During the first year of the Obama administration, there was considerable optimism that the United States might finally catch up with other industrialized countries by developing a national renewable portfolio standard and carbon regulation. However, the hope was dashed by the compromises of the Kerry-Lieberman bill in the Senate and its eventual defeat. Likewise, the rise of the Tea Party movement and influence of fossil-fuel money in the Republican Party has made green-energy policy an increasingly partisan issue. It is hard to believe that in 2008 both McCain and Obama agreed that climate change was real and needed policy attention. By 2012, the pervasive influence of fossil-fuel money and the Republican Party’s anti-green strategy had led even the president who promised five million green jobs to adopt a strategic silence on the issue.
In the Arctic in 2012, the planet passed a significant milestone: the level of atmospheric carbon dioxide passed 400 ppm, a level that the planet has not had for at least 800,000 years. The summer ice melt also reached new levels. Unfortunately, climate change is occurring slowly enough in temperate climates that it is easy for political leaders to ignore the severity of the threat. Human societies face an adaptation problem that they have never experienced before, and it will be exacerbated by the 2-3 billion people who will be added to the planet during the next forty years. As ethnographic field research has shown, the effects are often magnified in marginalized populations located in coastal areas, in urban slums, and in polar regions.
My recent work has been oriented toward what I think of as the “problem behind the problem,” that is, the lack of political will to address the twin problems of environmental sustainability and social fairness that are becoming worse every year. I have written a three-volume series that looks at the role of “alternative pathways” (loosely social movements plus other kinds of reform efforts, including in the private sector) as historical agents that could open political opportunities for sustainability politics. In Alternative Pathways in Science and Technology, I reviewed a wide range of industry-oriented reform movements and showed both their potential and limitations; Localist Movements in a Global Economy focused on the small business sector and community enterprises as another source of countervailing power to the anti-green segment of global capital; and Good Green Jobs in a Global Economy explored the much more mainstream politics of labor-environmental-green business coalitions in federal and state energy policy. Although the work is written for a scholarly audience, I have also been involved in the local living economy and state government policy fields by writing policy reports, engaging in public speaking, and also cofounding an independent business association with a living economy mission.
More recently, I have been working on a project that tracks the record of Republicans on environmental policy issues with the assistance of a very promising graduate student, Jonathan Coley. In both Good Green Jobs and a paper in Energy Policy, we track the reversals that have occurred since the election of President Obama and the rise of the Tea Party movement. Although green-energy politics and policies have subsided from the national stage, in states where Democrats are in power there has been ongoing action. Furthermore, we also found that there are some areas of bipartisanship, especially if proposed legislation does not involve a reform that can be understood as a regulatory burden.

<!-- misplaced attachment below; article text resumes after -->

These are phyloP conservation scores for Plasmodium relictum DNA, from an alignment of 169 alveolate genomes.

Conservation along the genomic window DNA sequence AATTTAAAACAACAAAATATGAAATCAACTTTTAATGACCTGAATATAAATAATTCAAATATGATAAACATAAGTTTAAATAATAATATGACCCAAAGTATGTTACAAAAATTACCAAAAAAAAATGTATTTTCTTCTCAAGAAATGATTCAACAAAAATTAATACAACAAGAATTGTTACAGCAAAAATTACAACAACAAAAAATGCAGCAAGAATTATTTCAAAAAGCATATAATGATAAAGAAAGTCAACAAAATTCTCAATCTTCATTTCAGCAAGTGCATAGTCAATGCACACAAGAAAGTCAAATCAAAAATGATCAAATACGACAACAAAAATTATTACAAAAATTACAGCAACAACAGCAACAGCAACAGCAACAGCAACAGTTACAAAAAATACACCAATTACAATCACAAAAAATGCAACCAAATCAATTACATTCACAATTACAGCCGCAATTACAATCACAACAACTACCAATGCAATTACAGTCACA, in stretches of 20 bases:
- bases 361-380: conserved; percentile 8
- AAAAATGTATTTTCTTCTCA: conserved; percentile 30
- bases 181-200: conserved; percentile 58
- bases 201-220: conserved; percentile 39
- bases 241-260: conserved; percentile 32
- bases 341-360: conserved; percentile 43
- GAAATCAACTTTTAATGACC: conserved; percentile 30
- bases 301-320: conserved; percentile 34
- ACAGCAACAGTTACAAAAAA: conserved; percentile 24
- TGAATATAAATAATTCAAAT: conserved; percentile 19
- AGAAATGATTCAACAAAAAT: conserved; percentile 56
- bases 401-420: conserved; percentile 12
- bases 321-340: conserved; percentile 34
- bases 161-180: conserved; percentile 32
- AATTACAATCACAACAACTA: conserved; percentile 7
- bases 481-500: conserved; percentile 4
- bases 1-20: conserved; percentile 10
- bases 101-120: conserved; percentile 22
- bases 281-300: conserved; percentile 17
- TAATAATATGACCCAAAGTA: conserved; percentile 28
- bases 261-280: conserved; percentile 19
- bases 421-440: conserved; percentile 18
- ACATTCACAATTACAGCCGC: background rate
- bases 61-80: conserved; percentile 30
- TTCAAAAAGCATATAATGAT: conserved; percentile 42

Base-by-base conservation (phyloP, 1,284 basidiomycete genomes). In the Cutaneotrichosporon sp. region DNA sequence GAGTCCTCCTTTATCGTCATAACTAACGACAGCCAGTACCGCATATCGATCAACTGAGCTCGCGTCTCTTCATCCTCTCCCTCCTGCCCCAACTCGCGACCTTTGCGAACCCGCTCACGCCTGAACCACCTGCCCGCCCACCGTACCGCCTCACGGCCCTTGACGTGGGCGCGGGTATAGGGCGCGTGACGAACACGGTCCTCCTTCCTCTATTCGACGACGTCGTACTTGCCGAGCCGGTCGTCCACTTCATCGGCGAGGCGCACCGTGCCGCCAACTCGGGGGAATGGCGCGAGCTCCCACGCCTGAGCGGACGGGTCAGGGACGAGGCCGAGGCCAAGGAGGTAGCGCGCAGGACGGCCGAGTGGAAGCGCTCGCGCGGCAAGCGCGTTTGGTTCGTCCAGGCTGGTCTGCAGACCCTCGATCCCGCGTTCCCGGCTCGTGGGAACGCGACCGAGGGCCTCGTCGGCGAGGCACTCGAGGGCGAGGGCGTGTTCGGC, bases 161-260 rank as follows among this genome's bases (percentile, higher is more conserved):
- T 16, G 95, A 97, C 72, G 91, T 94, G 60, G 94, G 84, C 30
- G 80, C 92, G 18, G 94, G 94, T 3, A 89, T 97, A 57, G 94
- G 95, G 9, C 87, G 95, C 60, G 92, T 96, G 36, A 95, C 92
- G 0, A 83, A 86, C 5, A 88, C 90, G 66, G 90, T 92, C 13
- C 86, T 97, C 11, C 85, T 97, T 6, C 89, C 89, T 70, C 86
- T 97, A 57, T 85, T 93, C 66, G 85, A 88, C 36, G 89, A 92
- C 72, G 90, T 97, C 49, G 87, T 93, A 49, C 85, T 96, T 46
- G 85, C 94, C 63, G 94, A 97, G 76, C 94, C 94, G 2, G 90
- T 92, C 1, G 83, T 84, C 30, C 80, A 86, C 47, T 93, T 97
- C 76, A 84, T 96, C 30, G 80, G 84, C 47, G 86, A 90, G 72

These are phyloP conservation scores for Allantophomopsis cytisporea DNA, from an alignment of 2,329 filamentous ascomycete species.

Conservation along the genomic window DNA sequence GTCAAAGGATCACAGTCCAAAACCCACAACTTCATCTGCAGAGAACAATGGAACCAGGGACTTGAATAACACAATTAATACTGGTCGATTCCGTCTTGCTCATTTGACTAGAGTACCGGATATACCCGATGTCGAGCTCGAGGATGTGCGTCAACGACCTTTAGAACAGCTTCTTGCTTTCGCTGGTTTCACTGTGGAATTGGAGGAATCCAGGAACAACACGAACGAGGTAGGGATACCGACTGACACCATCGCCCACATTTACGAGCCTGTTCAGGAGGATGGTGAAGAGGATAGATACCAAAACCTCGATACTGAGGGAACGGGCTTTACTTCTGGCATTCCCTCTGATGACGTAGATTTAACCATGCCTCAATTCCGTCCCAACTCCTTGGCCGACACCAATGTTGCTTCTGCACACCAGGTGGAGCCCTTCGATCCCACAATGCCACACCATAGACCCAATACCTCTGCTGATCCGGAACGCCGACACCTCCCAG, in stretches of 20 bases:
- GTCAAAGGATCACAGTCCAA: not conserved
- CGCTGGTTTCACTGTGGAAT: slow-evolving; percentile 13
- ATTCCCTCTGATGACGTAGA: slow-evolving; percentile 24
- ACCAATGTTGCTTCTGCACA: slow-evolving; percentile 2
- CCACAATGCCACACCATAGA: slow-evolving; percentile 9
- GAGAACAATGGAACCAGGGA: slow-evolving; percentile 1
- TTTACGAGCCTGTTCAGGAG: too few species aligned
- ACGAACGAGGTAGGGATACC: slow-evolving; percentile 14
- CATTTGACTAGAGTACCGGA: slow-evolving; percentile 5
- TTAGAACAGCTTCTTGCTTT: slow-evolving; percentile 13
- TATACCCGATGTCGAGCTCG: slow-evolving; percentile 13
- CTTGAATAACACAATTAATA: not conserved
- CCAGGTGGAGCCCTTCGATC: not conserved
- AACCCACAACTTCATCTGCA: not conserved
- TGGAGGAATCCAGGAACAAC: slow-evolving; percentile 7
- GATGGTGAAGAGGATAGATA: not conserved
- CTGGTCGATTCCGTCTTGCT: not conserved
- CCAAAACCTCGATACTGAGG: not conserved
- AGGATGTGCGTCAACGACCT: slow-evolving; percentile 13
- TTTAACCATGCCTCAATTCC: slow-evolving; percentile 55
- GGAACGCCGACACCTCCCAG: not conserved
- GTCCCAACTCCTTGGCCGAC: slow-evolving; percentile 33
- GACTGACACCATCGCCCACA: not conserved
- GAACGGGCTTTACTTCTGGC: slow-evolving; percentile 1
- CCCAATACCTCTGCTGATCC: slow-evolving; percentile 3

Although my work is highly interdisciplinary, and my institutional home is a sociology department and an energy and environment institute, I find that an anthropological sensibility continues to inform my thinking. For example, I am particularly interested in the role of political ideologies as cultural systems in policy fields, and I am interested in ideology as way in to the study of change in political culture. In addition to the mainstream polarity of American politics between a neoliberal right and social liberal left, I have been building a case that there is a growing influence of other ideologies, notably localism and developmentalism. For example, in Good Green Jobs, I argue that the United States of the twenty-first century is showing signs of a return to its developmentalist politics of the nineteenth century (in the sense of support for industry and trade defensiveness), largely due to the general shifts in the world economy and the aggressively developmentalist policies of emerging industrial powers.
By understanding neoliberalism in the political field as one ideology among others, I am especially interested in the capacity for other ideologies to become embedded in both discourse and policy outcomes, often as compromise formations. The focus is less on the micropolitics of everyday practices than on the broad contours of the political field and its potential to undergo tectonic shifts similar to the transition in dominance from social liberalism to neoliberalism that occurred in the United States during the 1970s and 1980s. The approach allows me to ask the empirical question of “after neoliberalism—then what?” in a way that is not clouded by utopian hopes.
Although there is a green transition in place in both the United States and many other countries, I remain pessimistic that the world’s largest countries will be able to act quickly enough to avert the multiple environmental crises of climate change, desertification, persistent toxics in the biosphere, and exhaustion of land and water resources. The future of the anthropocene looks grim indeed.